What is Complex Regional Pain Syndrome (CRPS)?
Complex Regional Pain Syndrome (CRPS) is a rare disorder that is also known as Reflex Sympathetic Dystrophy (RSD). It is an exaggerated response from the nervous system after tissue damage or injury. It commonly occurs in the extremities and more in the upper than lower extremities. Complex Regional Pain Syndrome is classified into two categories depending on whether direct nerve injury was involved.
CRPS Type I: this type was formerly known as Reflex Sympathetic Dystrophy and occurs after tissue damage with no known nerve involvement
CRPS Type II: known previously as Causalgia, this type of Complex Regional Pain Syndrome is diagnosed when it occurs after an established trauma to a nerve
What Causes CRPS?
While it is unclear what causes the nervous system to overreact in this way, the conditions and risk factors that may lead to this condition in the hand and/or wrist are:
- Trauma to the wrist or hand, fractures being the most common cause of a CRPS response
- Other traumas to the body such as heart attacks, surgery, and infections
- Soft tissue injuries such as sprains and strains
- Strokes, which cause widespread damage to the nervous system, are a factor of developing a form of Complex Regional Pain Syndrome known today as Shoulder-Hand Syndrome
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Symptoms of CRPS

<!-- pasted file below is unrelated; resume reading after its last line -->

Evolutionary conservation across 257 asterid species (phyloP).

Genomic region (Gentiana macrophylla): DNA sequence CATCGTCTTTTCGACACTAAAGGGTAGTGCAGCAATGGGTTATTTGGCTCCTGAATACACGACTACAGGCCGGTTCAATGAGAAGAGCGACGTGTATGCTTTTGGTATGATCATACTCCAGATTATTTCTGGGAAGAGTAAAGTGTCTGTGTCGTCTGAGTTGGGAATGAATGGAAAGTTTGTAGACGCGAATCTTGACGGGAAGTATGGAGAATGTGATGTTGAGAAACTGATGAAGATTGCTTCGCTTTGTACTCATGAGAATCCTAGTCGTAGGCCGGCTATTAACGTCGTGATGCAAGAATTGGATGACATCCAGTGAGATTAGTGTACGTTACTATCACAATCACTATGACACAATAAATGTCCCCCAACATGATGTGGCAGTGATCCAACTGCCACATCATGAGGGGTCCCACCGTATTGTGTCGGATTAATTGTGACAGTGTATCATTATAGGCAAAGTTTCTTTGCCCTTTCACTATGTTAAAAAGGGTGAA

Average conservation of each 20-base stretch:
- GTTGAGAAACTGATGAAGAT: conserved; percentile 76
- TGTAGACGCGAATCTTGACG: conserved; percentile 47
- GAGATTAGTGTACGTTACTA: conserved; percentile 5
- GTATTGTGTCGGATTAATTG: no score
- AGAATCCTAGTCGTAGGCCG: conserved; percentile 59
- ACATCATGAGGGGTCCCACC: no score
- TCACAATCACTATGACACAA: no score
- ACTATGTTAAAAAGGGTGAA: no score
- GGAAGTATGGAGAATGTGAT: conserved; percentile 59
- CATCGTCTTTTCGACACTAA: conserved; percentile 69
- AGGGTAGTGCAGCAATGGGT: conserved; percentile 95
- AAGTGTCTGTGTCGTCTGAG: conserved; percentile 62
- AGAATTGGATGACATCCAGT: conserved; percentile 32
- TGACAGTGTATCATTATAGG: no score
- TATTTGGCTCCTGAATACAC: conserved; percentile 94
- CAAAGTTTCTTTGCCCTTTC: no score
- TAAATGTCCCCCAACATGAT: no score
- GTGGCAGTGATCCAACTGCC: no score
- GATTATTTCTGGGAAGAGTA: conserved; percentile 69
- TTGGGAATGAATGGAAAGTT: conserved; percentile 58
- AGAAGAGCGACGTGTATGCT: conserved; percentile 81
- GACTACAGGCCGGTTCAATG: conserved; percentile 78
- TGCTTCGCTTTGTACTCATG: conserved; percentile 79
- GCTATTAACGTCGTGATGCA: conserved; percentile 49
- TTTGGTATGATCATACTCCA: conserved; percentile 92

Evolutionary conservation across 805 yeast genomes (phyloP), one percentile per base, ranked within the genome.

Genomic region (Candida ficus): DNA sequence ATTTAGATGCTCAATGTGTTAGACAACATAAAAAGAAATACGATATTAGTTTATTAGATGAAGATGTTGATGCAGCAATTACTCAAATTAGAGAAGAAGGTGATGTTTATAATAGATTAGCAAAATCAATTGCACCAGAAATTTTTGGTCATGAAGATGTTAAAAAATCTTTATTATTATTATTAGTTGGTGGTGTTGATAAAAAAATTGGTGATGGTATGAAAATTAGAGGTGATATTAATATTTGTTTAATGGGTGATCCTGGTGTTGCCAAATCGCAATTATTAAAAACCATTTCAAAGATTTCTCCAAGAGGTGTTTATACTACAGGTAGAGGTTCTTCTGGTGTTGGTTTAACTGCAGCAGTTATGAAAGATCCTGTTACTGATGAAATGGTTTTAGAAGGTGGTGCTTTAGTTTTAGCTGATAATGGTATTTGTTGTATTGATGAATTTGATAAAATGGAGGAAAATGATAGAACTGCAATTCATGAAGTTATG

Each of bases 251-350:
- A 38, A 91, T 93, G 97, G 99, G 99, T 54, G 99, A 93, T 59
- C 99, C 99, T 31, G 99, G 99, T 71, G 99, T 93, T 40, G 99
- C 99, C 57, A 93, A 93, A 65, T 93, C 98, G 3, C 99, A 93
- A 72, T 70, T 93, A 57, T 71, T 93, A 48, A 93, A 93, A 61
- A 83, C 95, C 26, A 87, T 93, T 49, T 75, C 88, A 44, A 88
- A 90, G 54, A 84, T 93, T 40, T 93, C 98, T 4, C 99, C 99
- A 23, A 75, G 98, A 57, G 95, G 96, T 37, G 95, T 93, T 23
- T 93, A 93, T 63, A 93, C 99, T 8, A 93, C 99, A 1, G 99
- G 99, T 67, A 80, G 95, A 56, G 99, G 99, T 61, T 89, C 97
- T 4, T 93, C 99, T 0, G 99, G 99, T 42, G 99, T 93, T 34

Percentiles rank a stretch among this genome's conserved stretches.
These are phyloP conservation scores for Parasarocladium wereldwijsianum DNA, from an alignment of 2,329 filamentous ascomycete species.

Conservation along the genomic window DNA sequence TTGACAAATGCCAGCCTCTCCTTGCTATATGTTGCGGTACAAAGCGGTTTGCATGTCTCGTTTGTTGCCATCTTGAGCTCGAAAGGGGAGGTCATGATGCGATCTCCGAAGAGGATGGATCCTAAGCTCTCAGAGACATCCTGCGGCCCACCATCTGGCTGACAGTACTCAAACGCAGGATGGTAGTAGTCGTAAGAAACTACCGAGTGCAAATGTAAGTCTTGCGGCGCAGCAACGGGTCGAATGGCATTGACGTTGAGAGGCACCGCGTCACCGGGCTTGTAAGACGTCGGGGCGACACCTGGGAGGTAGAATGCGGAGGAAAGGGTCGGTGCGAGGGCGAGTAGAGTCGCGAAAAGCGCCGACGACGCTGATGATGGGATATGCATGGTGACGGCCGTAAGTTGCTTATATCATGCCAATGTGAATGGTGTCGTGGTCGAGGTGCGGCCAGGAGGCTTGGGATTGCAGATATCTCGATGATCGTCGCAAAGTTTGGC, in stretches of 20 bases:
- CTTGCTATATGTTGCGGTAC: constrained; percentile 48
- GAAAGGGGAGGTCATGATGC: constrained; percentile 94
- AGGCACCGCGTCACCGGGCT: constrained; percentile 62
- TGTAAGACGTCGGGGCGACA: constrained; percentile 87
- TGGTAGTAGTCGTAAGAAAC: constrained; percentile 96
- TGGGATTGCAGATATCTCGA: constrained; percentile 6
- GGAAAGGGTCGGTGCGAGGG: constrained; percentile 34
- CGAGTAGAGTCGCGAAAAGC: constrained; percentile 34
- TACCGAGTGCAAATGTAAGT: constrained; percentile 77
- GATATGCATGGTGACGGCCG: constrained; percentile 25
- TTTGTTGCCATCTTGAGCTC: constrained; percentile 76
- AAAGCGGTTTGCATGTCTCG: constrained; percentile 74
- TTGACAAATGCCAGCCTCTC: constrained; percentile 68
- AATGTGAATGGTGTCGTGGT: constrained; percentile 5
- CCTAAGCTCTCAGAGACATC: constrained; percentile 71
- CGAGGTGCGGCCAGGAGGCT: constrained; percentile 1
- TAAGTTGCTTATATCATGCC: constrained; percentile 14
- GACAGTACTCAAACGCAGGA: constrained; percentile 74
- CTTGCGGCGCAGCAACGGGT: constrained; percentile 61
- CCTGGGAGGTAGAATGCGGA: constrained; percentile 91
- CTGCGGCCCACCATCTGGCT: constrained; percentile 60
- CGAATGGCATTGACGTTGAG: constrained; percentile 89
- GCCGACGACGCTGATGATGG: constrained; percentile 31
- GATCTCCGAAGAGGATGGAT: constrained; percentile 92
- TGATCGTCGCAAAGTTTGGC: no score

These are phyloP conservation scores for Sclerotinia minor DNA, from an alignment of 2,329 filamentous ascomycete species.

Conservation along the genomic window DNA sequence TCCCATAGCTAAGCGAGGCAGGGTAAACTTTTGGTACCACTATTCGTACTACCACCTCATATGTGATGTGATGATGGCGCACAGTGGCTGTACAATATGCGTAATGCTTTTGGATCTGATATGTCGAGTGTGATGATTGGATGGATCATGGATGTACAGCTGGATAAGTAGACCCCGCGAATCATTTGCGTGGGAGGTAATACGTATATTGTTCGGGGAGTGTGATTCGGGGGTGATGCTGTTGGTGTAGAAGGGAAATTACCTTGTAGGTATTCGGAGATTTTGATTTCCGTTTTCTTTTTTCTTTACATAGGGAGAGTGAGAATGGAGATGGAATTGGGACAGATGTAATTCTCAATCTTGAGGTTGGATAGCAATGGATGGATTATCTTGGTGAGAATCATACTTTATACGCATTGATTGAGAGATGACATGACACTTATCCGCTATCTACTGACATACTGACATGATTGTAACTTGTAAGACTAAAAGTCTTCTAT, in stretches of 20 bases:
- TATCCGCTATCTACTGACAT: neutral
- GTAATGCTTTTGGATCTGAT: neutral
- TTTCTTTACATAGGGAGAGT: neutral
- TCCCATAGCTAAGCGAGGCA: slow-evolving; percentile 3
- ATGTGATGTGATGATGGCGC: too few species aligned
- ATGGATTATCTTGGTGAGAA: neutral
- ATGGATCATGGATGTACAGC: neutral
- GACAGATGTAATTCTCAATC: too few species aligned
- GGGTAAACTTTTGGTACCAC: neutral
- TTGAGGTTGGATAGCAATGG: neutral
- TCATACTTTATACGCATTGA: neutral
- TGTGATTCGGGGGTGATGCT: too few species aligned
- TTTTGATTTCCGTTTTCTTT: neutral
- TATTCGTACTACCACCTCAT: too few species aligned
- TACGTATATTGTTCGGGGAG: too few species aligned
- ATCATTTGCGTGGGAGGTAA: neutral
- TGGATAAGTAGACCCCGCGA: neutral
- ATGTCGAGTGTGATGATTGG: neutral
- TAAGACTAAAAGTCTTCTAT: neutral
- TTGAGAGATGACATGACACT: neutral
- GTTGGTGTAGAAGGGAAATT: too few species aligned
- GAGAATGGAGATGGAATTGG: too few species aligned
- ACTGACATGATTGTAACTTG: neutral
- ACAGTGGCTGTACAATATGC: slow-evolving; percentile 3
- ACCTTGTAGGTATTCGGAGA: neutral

This disorder is a difficult one to diagnose and usually ends up being a diagnosis of exclusion as there is no specific diagnostic test that exists for this. The symptoms that will lead a practitioner to suspect CRPS as a diagnosis are:
- A throbbing pain in your wrist or hand
- Pain associated with allodynia (this means sensitivity to something that would not ordinarily cause pain, such as putting on a shirt or brushing your hair)
- Sensitivity to heat and cold and abnormal skin temperatures, temperature asymmetry (one limb that is hotter or colder than the other)
- Changes of skin texture, abnormal growth of skin or hair
- Stiffness in joints and loss of range of motion and problems with coordination of movements
- Increased sweating
- Unnatural movements in affected area, such as jerking motions, tremors, or an abnormal posture
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Treatment for CRPS
Treatment for CRPS is extremely individualized. Increasing the associated pain must be balanced with exercises that are necessary to prevent a future decrease in loss of range of motion and function. Physical and occupational therapy will often be utilized as a first line of defense in order to preserve flexibility of musculature and surrounding structures. Exercise also helps to facilitate and improve blood flow and lessen any circulatory problems. Along with therapy, some additional intervention methods used for this condition are:
- Pain medications and NSAIDs are often prescribed, however there is no medication that is approved specifically for treatment of this condition
- Botulinum Toxin injections
- Topical anesthetic creams
- Sympathetic nerve blocks
- Spinal cord stimulation which involves the implantation of an electric stimulator inside the body near the spinal cord that can be turned on and off in order to interrupt pain signals
- Intrathecal drug pumps which deliver pain medication directly to the fluid surrounding the spinal cord